PPQ: What's the most surprising feedback you've received from a reader?

Cash: That we are homophobic because we do not add "Q" or "I" to LGBT. Obviously, [it was] someone who has never experienced actual homophobia and all its ugliness and wants to criticize those who fight against it every day.

PPQ: What advice would you give to anyone who may want to launch their own GLBT publication?

Cash: Make damn sure you love not only journalism, but know at least the basics of how to manage and grow a business. If you are clueless about business, partner with someone who does. Raise enough seed money to cover at least a year of expenses. Be prepared to work harder than you ever have for the least amount of pay you have ever received. Sounds fun, doesn't it?

Volume 18
Issue 4

Tuesday, June 21, 2016


What’s happening at your publication? Let us know. Email editor Fred Kuhr at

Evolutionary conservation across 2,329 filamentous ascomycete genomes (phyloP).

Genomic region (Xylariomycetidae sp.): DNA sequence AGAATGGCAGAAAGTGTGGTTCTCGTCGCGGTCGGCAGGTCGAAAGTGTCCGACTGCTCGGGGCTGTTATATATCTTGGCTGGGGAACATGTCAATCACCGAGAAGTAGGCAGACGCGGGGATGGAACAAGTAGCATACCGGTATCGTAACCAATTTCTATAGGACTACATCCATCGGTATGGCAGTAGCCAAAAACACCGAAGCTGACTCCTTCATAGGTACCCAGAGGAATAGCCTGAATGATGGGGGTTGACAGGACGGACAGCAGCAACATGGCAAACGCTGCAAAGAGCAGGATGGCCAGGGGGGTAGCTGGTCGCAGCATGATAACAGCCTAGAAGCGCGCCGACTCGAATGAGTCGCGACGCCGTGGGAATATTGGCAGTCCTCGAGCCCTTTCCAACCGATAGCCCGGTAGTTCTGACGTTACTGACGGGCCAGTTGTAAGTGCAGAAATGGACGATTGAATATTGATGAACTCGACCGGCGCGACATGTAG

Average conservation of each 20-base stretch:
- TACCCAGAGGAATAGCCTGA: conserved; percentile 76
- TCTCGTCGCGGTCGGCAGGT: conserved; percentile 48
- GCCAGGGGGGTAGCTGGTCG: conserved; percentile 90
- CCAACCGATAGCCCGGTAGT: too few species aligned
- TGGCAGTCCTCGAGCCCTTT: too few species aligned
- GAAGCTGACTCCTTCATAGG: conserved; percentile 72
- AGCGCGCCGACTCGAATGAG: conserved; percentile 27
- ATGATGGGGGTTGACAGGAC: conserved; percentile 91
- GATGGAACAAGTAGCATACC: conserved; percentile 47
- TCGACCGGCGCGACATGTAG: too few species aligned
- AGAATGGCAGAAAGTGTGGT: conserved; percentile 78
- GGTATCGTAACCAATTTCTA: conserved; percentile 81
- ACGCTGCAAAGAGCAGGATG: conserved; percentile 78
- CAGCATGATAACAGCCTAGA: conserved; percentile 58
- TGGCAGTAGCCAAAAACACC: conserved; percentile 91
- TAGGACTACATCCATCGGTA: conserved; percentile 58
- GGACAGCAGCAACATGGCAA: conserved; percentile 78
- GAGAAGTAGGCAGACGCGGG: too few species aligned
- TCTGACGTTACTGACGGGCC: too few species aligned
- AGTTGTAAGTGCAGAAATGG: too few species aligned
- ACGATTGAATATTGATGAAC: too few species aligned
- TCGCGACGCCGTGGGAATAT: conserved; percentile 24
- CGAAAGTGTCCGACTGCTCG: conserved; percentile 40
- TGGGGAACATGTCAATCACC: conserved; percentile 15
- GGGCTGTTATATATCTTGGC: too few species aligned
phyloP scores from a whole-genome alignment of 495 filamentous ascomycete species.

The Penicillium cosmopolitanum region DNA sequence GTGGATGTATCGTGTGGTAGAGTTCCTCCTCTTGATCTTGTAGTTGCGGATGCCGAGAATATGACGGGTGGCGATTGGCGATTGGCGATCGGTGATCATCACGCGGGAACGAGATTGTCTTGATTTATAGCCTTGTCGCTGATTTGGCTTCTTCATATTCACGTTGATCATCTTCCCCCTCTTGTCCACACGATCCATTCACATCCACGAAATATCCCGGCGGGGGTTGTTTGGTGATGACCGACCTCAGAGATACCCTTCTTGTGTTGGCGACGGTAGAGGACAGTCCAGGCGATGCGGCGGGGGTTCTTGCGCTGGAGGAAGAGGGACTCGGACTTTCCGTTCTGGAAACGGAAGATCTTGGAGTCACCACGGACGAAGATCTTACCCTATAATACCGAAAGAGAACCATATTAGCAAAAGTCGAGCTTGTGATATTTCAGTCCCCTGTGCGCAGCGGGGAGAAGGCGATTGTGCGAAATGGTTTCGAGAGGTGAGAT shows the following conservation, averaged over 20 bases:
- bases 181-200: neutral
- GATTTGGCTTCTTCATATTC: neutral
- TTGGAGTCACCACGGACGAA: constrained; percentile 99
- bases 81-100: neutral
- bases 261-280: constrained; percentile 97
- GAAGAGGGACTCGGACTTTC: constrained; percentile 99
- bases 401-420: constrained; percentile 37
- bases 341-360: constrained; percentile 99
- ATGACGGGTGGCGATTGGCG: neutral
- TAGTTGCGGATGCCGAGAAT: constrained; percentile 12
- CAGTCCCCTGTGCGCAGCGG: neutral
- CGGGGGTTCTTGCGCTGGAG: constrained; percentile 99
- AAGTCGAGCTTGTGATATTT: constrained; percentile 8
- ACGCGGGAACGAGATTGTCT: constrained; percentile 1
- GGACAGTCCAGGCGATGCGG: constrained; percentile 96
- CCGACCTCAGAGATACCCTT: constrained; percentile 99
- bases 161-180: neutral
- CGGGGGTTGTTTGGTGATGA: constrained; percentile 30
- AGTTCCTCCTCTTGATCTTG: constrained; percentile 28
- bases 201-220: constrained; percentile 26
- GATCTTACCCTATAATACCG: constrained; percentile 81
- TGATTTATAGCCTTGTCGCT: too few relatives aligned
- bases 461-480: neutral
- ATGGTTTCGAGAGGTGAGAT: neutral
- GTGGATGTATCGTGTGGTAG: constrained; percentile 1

THE ADVOCATE has been honored by LOGO’s third annual TRAILBLAZER HONORS television special, which was simulcast on June 25 on VH1 and LOGO. Iconic star of stage and screen HARVEY FIERSTEIN was the other honoree. The show was executive produced by CHRIS MCCARTHY, AMY DOYLE, RYAN KROFT, and CHRIS WILLIAMS for LOGO. MATT FLANDERS was co-executive producer. JOE BOUYE and LEAH LANE serve as executives in charge of production for LOGO. WENDY PLAUT, GINA ESPOSITO and MARCIA LANSDOWN are executives in charge of talent and music for LOGO.

AMBUSH MAGAZINE, based in New Orleans and led by publisher/editor RIP NAQUIN, helped unite 18 LGBT bars and clubs in the city to stand together in support of the Pulse Nightclub in Orlando, Fla. On Saturday, June 18, for New Orleans Pride, participating clubs hung a banner outside of their businesses proclaiming, “We Are Pulse,” to salute the victims of the recent shooting.
Diane Anderson-Minshall